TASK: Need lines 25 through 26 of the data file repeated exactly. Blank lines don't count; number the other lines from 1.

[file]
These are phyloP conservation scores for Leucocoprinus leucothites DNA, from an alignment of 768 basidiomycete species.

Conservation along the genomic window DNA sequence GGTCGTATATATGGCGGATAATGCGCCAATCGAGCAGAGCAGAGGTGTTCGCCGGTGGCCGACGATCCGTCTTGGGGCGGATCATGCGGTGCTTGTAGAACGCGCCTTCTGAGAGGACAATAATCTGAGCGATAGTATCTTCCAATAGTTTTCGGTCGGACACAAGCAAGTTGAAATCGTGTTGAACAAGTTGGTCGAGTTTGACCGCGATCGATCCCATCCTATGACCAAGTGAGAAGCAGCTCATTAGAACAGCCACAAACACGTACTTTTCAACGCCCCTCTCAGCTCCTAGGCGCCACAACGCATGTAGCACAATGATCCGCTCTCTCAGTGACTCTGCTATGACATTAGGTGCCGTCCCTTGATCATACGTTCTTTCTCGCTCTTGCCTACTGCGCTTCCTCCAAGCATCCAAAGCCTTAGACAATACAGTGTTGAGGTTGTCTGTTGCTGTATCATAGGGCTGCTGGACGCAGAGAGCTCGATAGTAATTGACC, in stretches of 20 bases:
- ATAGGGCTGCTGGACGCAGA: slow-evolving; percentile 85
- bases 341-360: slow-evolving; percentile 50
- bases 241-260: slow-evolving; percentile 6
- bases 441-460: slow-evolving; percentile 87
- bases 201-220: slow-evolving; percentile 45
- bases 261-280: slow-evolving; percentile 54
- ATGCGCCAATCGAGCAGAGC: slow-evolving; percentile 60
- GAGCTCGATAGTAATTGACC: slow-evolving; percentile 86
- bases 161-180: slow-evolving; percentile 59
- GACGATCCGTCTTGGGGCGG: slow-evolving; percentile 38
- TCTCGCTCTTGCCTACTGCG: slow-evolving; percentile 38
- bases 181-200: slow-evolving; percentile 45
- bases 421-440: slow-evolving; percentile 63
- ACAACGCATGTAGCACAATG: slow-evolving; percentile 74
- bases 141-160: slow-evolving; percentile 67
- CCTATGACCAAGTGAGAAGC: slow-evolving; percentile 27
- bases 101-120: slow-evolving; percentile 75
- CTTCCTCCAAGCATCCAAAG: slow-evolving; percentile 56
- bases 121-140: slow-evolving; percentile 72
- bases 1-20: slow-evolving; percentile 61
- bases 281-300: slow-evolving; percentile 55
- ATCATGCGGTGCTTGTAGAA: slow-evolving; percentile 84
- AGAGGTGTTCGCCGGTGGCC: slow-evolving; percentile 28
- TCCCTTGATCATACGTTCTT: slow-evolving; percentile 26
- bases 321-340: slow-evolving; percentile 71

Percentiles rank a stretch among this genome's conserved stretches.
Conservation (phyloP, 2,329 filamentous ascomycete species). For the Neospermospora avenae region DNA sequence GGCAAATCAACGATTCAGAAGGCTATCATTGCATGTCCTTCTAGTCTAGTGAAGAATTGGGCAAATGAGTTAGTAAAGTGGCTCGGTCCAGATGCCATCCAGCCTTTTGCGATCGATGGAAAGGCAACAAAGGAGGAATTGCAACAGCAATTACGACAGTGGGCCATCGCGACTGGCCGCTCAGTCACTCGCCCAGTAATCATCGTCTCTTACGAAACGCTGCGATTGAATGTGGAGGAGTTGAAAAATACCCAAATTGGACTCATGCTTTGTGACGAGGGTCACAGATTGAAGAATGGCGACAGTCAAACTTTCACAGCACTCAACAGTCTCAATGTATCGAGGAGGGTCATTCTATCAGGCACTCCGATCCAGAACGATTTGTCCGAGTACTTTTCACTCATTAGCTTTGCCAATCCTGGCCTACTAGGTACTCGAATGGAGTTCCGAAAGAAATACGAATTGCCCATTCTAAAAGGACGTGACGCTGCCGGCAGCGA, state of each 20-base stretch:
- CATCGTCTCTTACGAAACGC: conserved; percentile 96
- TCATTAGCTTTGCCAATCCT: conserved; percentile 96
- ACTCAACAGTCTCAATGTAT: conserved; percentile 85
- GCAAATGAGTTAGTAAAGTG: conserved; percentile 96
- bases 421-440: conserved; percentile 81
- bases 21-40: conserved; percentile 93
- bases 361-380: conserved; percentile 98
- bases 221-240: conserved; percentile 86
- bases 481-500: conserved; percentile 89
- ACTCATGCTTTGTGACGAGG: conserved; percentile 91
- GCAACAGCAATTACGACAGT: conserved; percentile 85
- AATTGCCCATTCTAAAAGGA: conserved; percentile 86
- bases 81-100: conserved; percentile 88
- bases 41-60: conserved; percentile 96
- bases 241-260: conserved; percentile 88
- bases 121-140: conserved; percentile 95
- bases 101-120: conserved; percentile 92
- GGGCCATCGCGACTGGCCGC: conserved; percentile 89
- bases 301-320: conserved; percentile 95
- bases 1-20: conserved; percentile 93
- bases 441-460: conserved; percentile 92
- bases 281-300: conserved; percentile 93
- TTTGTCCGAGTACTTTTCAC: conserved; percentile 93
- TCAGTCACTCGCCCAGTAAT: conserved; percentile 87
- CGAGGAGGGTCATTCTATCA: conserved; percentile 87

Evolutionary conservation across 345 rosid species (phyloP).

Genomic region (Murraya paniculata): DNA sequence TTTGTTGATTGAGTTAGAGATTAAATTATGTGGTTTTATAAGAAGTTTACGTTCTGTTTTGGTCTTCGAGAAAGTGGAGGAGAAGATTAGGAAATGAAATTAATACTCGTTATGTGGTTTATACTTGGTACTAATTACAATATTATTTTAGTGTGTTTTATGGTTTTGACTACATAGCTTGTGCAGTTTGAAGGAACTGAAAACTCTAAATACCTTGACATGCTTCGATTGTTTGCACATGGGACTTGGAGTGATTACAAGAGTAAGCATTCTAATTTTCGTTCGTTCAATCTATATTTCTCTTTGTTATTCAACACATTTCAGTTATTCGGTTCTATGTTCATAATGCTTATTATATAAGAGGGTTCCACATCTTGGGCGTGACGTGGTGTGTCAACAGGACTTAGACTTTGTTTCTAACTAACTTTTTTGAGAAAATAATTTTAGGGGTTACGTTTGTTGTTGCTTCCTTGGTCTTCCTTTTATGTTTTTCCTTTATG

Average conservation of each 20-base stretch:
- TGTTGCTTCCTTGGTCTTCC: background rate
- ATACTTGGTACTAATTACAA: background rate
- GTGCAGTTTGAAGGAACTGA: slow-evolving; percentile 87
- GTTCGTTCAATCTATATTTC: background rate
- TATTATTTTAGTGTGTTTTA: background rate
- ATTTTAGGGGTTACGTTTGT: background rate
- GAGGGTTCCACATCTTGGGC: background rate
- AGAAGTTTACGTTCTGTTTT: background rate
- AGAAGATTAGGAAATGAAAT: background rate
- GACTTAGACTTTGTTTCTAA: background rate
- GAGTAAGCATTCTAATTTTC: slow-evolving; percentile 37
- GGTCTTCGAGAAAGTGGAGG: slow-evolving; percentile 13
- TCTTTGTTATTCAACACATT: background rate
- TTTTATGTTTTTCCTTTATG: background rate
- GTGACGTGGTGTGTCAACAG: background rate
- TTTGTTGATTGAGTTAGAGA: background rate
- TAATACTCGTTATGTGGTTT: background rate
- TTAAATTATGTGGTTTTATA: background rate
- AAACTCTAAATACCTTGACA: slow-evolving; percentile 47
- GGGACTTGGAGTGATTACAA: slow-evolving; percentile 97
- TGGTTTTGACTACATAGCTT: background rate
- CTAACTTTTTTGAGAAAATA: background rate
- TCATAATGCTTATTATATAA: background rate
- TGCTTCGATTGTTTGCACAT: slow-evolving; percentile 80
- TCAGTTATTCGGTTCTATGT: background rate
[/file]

- AGAGGTGTTCGCCGGTGGCC: slow-evolving; percentile 28
- TCCCTTGATCATACGTTCTT: slow-evolving; percentile 26